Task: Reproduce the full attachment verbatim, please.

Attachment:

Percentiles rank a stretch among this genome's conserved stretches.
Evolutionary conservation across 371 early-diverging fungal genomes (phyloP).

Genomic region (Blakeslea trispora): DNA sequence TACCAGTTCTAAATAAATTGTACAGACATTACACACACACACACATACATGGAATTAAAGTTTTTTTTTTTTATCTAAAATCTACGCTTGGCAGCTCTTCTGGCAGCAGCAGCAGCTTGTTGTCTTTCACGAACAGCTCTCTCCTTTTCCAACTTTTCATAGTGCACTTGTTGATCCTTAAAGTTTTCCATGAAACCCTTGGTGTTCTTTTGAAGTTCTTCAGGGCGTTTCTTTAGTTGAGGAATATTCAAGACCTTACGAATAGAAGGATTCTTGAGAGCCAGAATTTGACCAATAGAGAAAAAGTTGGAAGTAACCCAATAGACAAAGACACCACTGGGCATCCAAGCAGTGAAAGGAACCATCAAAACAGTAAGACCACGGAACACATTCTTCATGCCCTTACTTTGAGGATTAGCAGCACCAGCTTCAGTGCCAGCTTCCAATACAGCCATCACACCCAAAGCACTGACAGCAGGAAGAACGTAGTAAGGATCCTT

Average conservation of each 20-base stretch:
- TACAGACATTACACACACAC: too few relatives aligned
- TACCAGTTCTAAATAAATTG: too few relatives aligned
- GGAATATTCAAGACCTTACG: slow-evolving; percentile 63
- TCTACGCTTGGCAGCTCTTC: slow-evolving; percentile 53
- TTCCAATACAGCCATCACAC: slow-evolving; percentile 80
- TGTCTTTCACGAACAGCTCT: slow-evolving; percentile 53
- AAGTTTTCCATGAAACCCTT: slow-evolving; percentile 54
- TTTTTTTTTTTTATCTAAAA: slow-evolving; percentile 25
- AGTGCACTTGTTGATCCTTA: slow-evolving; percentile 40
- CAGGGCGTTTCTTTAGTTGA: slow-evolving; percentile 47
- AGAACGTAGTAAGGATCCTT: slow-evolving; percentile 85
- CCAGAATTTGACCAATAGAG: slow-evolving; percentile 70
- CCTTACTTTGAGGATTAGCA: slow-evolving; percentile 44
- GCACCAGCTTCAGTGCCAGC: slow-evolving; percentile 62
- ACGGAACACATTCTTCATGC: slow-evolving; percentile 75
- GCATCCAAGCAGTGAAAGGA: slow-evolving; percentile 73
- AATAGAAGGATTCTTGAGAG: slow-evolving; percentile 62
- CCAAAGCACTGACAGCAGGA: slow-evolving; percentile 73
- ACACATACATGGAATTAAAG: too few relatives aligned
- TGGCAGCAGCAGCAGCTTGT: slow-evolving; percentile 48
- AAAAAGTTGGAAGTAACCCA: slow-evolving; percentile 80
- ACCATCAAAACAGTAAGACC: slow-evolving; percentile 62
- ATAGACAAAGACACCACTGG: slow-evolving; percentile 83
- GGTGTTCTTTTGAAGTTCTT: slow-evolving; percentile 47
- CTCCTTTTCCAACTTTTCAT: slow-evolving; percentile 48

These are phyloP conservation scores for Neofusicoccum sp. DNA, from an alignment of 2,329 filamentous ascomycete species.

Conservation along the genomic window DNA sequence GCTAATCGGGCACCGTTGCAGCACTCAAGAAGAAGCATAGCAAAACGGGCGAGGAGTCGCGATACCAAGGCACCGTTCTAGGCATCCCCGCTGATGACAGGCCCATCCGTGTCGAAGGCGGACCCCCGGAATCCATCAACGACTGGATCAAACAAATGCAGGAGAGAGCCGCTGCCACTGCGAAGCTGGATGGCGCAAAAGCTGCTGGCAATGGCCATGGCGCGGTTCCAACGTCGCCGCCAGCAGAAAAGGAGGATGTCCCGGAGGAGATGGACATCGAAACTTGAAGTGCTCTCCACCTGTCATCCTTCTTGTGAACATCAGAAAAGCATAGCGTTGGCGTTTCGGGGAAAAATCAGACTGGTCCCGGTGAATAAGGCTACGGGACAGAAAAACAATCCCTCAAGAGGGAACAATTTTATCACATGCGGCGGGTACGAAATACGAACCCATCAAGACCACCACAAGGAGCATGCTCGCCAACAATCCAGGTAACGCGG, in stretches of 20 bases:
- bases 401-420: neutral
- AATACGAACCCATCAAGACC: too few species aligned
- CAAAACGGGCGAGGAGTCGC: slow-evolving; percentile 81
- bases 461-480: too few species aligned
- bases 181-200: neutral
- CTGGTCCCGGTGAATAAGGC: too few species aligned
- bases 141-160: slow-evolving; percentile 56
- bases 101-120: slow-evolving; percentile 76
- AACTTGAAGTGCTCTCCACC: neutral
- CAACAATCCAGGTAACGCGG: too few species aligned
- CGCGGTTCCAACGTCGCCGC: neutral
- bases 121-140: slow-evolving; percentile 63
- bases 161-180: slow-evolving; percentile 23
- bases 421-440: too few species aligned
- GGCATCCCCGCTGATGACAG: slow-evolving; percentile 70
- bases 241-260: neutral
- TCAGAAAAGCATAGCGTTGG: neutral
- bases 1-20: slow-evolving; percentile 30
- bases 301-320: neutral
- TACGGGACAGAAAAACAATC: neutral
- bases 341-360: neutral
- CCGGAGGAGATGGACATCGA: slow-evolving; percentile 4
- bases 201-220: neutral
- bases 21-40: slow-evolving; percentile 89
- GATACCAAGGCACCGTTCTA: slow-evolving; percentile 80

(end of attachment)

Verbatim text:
Percentiles rank a stretch among this genome's conserved stretches.
Evolutionary conservation across 371 early-diverging fungal genomes (phyloP).

Genomic region (Blakeslea trispora): DNA sequence TACCAGTTCTAAATAAATTGTACAGACATTACACACACACACACATACATGGAATTAAAGTTTTTTTTTTTTATCTAAAATCTACGCTTGGCAGCTCTTCTGGCAGCAGCAGCAGCTTGTTGTCTTTCACGAACAGCTCTCTCCTTTTCCAACTTTTCATAGTGCACTTGTTGATCCTTAAAGTTTTCCATGAAACCCTTGGTGTTCTTTTGAAGTTCTTCAGGGCGTTTCTTTAGTTGAGGAATATTCAAGACCTTACGAATAGAAGGATTCTTGAGAGCCAGAATTTGACCAATAGAGAAAAAGTTGGAAGTAACCCAATAGACAAAGACACCACTGGGCATCCAAGCAGTGAAAGGAACCATCAAAACAGTAAGACCACGGAACACATTCTTCATGCCCTTACTTTGAGGATTAGCAGCACCAGCTTCAGTGCCAGCTTCCAATACAGCCATCACACCCAAAGCACTGACAGCAGGAAGAACGTAGTAAGGATCCTT

Average conservation of each 20-base stretch:
- TACAGACATTACACACACAC: too few relatives aligned
- TACCAGTTCTAAATAAATTG: too few relatives aligned
- GGAATATTCAAGACCTTACG: slow-evolving; percentile 63
- TCTACGCTTGGCAGCTCTTC: slow-evolving; percentile 53
- TTCCAATACAGCCATCACAC: slow-evolving; percentile 80
- TGTCTTTCACGAACAGCTCT: slow-evolving; percentile 53
- AAGTTTTCCATGAAACCCTT: slow-evolving; percentile 54
- TTTTTTTTTTTTATCTAAAA: slow-evolving; percentile 25
- AGTGCACTTGTTGATCCTTA: slow-evolving; percentile 40
- CAGGGCGTTTCTTTAGTTGA: slow-evolving; percentile 47
- AGAACGTAGTAAGGATCCTT: slow-evolving; percentile 85
- CCAGAATTTGACCAATAGAG: slow-evolving; percentile 70
- CCTTACTTTGAGGATTAGCA: slow-evolving; percentile 44
- GCACCAGCTTCAGTGCCAGC: slow-evolving; percentile 62
- ACGGAACACATTCTTCATGC: slow-evolving; percentile 75
- GCATCCAAGCAGTGAAAGGA: slow-evolving; percentile 73
- AATAGAAGGATTCTTGAGAG: slow-evolving; percentile 62
- CCAAAGCACTGACAGCAGGA: slow-evolving; percentile 73
- ACACATACATGGAATTAAAG: too few relatives aligned
- TGGCAGCAGCAGCAGCTTGT: slow-evolving; percentile 48
- AAAAAGTTGGAAGTAACCCA: slow-evolving; percentile 80
- ACCATCAAAACAGTAAGACC: slow-evolving; percentile 62
- ATAGACAAAGACACCACTGG: slow-evolving; percentile 83
- GGTGTTCTTTTGAAGTTCTT: slow-evolving; percentile 47
- CTCCTTTTCCAACTTTTCAT: slow-evolving; percentile 48

These are phyloP conservation scores for Neofusicoccum sp. DNA, from an alignment of 2,329 filamentous ascomycete species.

Conservation along the genomic window DNA sequence GCTAATCGGGCACCGTTGCAGCACTCAAGAAGAAGCATAGCAAAACGGGCGAGGAGTCGCGATACCAAGGCACCGTTCTAGGCATCCCCGCTGATGACAGGCCCATCCGTGTCGAAGGCGGACCCCCGGAATCCATCAACGACTGGATCAAACAAATGCAGGAGAGAGCCGCTGCCACTGCGAAGCTGGATGGCGCAAAAGCTGCTGGCAATGGCCATGGCGCGGTTCCAACGTCGCCGCCAGCAGAAAAGGAGGATGTCCCGGAGGAGATGGACATCGAAACTTGAAGTGCTCTCCACCTGTCATCCTTCTTGTGAACATCAGAAAAGCATAGCGTTGGCGTTTCGGGGAAAAATCAGACTGGTCCCGGTGAATAAGGCTACGGGACAGAAAAACAATCCCTCAAGAGGGAACAATTTTATCACATGCGGCGGGTACGAAATACGAACCCATCAAGACCACCACAAGGAGCATGCTCGCCAACAATCCAGGTAACGCGG, in stretches of 20 bases:
- bases 401-420: neutral
- AATACGAACCCATCAAGACC: too few species aligned
- CAAAACGGGCGAGGAGTCGC: slow-evolving; percentile 81
- bases 461-480: too few species aligned
- bases 181-200: neutral
- CTGGTCCCGGTGAATAAGGC: too few species aligned
- bases 141-160: slow-evolving; percentile 56
- bases 101-120: slow-evolving; percentile 76
- AACTTGAAGTGCTCTCCACC: neutral
- CAACAATCCAGGTAACGCGG: too few species aligned
- CGCGGTTCCAACGTCGCCGC: neutral
- bases 121-140: slow-evolving; percentile 63
- bases 161-180: slow-evolving; percentile 23
- bases 421-440: too few species aligned
- GGCATCCCCGCTGATGACAG: slow-evolving; percentile 70
- bases 241-260: neutral
- TCAGAAAAGCATAGCGTTGG: neutral
- bases 1-20: slow-evolving; percentile 30
- bases 301-320: neutral
- TACGGGACAGAAAAACAATC: neutral
- bases 341-360: neutral
- CCGGAGGAGATGGACATCGA: slow-evolving; percentile 4
- bases 201-220: neutral
- bases 21-40: slow-evolving; percentile 89
- GATACCAAGGCACCGTTCTA: slow-evolving; percentile 80